Goodbye South Goodbye
Lorber // Unrated // $24.99 // February 19, 2002
Review by J. Doyle Wallis | posted March 3, 2002
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The Story : Gao (Uncle Gao) is a low-level schemer, constantly searching for that one plan, that one connection, to get himself and his girlfriend out of Taipei. Gao is surrounded by his fellow hoodlums and shady family members, particularly the impulsive Flatty (or Flat-Head as they mockingly call him), a youth with a temper, little sense, and a gambling girlfriend named Pretzel. Gao dreams of setting up a club in Shanghai, and is almost constantly on the phone, haggling some kind of deal, most of them never work out, but maybe his new one will. Along with some other people, Gao sets up a scheme that involves selling pigs to the government, pigs deemed to be studs but actually are not, and he hopes to use the profit to finally escape. But, he also must deal with Flatty's disagreement with a cousin and corrupt local cop which may ultimately involve saving both their lives from the local gangsters.

The Film : Think of Goodbye, South, Goodbye (1996) as Mean Streets without any drama.

Director Hou Hsiao-Hsien (Dust in the Wind, City of Sadness, Good Men, Good Women, Flowers of Shanghai) has a style of direction that is largely action free. It consists of long, reeaaallllyyy loooonnnnngggg, single camera takes, in which the camera will barely move, and more often than not, the characters are going about their daily lives, simply sitting around, eating, and lackadaisically talking... We know that Flatty is impulsive and has a temper because in one scene (one shot, one long take) for about three minutes a group of guys gambling talk about how good the tea they are drinking is, they then begin to talk about Flatty's name and he asks them not to call him Flat-Head, this goes on for two or three minutes before Flatty suddenly jumps up and knocks the table over and starts trying to fight one of the men. They then casually discuss what a temper he has for a couple of more minutes... Likewise we are treated to evocative tracking shots from trolley cars as they move through the city, and it is a clearly a symbolic message of the characters wanting to escape their environment to a better life. As they get more prosperous we see a long tracking shot following them as they ride mopeds (for four long minutes, like Cario Dario but without the narration), and eventually they ride around in a car, which metaphorically crashes at the end, showing that they are not yet ready or incapable of escaping their seedy lives.

Days of Being Wild, another Mean Streets-like film, had relentless energy and performances. Goodbye South Goodbye had a scene in total blackness, where all you could see was a tiny pinhole of a flashlight (they lost their keys in a field at night) and this went on for three minutes with barely any dialogue. Get the difference?

For me, it is not enough just to turn the camera on and let the scenes casually play. Its not a matter of my not having the attention span for it. This is a case where, for me, it isn't enough just to observe, you want to feel, and there isn't a spark of life to the proceedings. Bresson did the same but made you feel. Hou Hsiao-Hsien's style becomes so relaxed that the story is lifeless. I never felt like any of the characters went beyond caricature, because I mainly watched them doing nothing, so there was no emotional investment, no scenes that made me feel like I had penetrated their world and was part of it. Jim Jarmusch, for example, can do a single camera, long take, with no action or dialogue in Down By Law but still make the scenes revelatory and interesting. A film maker like Claire Denis can construct a film to be completely ambiguous, but with sly and ease slip in, suggest, the information we need to know, defying convention but still being revealing... Some people may love his style, and Hou Hsiao-Hsien is an acclaimed filmmaker, but for me, its like watching paint dry. I guess he is one of those challenging film makers some people latch onto- he largely forsakes any real character development, plays out the scenes with large amounts of inaction, there is barely a narrative or any exposition, the actors all casually lay about, and he scarcely moves his camera- so some people will praise him as an auteur because he shies away from any "entertaining" conventions. I call it boring. I got the point early on in the film, and I didnt need 50 more five minute long scenes of casual life to clue me in.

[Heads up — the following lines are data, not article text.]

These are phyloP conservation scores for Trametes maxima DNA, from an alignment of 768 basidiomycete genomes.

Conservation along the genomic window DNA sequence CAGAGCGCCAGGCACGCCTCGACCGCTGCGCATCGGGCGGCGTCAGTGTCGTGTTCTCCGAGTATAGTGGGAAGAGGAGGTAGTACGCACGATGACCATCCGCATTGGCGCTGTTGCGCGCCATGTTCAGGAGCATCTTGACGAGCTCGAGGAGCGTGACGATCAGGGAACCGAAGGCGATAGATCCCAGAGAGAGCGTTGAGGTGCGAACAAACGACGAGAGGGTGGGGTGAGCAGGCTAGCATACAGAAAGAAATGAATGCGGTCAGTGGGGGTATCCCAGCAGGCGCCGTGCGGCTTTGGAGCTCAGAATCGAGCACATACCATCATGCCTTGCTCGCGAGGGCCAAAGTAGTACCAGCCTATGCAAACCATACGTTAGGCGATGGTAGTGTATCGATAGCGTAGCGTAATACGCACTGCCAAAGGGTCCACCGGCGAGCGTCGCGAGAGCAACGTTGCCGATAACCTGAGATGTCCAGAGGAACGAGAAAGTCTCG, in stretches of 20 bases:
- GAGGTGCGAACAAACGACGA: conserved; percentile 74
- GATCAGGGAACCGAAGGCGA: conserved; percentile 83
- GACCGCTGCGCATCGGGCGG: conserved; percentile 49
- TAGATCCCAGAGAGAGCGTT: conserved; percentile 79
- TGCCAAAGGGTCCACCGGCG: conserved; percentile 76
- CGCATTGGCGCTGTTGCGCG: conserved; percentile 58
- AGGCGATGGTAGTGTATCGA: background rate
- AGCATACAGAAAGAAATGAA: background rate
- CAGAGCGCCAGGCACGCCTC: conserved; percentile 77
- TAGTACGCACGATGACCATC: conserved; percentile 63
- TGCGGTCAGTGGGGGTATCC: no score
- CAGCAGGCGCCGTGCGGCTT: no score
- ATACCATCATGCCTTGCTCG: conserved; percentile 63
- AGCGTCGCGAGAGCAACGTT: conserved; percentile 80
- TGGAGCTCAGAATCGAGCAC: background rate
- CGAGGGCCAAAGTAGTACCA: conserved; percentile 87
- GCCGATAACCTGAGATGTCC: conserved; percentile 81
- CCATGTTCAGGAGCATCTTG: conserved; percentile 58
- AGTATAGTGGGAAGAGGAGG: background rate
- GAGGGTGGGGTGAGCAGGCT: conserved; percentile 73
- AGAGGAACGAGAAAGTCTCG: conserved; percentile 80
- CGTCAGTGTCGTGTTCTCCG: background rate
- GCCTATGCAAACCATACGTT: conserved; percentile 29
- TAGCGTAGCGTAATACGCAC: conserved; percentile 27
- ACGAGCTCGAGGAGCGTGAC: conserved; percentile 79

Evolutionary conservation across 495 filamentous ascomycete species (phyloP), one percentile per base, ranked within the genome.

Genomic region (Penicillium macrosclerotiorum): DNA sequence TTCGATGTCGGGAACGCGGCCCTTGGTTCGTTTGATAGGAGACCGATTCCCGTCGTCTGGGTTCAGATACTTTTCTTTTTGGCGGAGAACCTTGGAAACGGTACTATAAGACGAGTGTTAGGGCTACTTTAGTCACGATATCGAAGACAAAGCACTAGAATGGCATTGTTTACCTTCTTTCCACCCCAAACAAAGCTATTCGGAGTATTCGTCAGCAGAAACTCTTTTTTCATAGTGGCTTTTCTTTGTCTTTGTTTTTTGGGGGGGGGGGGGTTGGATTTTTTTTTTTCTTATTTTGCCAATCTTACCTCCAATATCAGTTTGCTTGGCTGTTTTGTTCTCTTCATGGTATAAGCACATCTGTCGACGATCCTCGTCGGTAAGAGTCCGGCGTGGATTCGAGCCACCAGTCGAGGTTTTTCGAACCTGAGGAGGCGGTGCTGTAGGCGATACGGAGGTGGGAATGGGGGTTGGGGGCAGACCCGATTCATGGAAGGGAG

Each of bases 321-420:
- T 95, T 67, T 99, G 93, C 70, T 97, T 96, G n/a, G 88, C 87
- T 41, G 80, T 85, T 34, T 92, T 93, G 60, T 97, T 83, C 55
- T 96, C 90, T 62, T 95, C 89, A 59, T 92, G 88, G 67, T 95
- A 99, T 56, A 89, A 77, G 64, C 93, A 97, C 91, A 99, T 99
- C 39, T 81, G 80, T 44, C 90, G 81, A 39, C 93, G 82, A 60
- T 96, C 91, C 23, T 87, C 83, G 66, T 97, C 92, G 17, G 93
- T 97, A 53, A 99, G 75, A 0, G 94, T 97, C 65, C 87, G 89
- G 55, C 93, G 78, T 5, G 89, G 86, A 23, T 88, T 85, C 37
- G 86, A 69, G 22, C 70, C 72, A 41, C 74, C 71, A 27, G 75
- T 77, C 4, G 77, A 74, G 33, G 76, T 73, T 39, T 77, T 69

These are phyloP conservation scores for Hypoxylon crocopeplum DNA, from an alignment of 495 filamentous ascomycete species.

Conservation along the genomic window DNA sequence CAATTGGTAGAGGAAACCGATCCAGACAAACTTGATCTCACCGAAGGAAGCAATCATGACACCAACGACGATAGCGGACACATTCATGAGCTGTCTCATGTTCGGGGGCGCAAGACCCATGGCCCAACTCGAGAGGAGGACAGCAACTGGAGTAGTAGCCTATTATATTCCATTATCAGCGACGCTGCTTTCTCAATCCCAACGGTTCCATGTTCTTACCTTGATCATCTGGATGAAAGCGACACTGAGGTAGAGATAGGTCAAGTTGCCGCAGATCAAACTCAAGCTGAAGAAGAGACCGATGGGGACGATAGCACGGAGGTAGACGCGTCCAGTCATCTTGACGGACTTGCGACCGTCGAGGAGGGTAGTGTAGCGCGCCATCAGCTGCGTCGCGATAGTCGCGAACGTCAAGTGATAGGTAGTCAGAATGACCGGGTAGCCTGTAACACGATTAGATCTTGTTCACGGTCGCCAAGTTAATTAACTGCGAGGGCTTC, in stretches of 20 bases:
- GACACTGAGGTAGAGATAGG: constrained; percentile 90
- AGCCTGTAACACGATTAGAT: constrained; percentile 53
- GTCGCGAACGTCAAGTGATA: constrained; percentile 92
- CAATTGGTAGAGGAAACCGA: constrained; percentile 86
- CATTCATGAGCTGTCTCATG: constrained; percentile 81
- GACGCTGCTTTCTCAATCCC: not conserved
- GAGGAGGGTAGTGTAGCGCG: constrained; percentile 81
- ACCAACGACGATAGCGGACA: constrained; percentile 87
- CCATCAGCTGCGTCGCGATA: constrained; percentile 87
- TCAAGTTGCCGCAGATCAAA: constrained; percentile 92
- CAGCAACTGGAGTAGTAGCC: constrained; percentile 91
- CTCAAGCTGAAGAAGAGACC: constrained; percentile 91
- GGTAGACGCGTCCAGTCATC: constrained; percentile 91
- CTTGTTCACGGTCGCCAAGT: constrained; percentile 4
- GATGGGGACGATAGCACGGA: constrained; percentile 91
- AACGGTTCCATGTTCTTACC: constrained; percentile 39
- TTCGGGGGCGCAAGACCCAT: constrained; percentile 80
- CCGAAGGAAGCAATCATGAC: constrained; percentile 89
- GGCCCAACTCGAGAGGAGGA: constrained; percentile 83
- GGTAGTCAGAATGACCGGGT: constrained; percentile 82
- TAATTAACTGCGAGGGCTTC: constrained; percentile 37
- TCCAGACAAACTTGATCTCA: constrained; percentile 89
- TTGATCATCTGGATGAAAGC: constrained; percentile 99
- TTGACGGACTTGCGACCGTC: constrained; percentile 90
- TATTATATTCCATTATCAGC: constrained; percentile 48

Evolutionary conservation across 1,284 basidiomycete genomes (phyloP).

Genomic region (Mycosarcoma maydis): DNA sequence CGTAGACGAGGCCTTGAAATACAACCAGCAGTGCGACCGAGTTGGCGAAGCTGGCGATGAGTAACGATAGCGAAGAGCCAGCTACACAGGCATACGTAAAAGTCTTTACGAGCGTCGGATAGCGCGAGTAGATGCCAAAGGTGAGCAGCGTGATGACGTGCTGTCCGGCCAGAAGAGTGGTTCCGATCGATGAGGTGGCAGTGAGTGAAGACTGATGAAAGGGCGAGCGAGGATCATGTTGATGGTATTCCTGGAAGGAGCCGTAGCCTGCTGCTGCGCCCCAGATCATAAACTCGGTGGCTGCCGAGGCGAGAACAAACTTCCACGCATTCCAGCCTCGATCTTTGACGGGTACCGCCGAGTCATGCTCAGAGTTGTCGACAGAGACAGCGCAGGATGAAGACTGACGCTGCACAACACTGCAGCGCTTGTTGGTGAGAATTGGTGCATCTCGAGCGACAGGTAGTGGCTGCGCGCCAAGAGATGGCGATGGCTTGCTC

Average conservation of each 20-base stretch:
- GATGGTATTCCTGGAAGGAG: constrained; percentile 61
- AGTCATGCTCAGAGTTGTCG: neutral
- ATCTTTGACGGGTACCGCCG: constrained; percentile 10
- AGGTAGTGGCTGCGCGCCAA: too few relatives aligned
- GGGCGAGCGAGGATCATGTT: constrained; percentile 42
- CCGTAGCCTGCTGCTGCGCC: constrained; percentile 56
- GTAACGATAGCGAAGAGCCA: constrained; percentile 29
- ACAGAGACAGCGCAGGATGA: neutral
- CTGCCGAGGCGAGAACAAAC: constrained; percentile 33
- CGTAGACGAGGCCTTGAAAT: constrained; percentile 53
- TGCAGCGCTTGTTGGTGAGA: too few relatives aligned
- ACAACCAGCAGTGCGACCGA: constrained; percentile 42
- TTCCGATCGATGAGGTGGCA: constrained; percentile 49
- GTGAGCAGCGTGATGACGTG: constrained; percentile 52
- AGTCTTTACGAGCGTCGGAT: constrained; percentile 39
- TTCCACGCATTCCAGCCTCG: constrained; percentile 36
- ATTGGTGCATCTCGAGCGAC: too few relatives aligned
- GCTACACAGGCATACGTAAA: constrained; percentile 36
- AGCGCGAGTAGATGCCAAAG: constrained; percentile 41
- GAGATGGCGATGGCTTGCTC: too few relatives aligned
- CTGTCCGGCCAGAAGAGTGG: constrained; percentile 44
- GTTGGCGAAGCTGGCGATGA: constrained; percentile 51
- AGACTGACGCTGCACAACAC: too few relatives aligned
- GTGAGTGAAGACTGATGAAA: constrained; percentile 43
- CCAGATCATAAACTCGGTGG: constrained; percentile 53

The DVD : Fox Lorber presents a fairly mediocre transfer that should be merely okay for Asian cinema and Hou Hsiao-Hsien fans, but it is not without its flaws

Picture- Widescreen. The gritty cinematography of the film was neat, with lots of shots composed in doorways windows, and using various filters, but the transfer doesn't present these elements in very good shape. Contrast is very lacking, overall very gray. Sharpness and color are acceptable, but certainly could look much, much better. Color at times gives off a yellow-red tint around the corners of light sources, so I had to muck with my settings to fix it.

Sound- Dolby Digital 2.0 Stereo, with clear, optional English subtitles. The sound was fine, not dynamic by any means, but clear and free of any distortions.

Extras- 16 Chapters--- Weblinks--- Trailer for Flowers From Shanghai--- Filmography and Awards section.

Conclusion- Good enough buy for fans, but I'll give it a rental overall since the direction left me feeling detatched.

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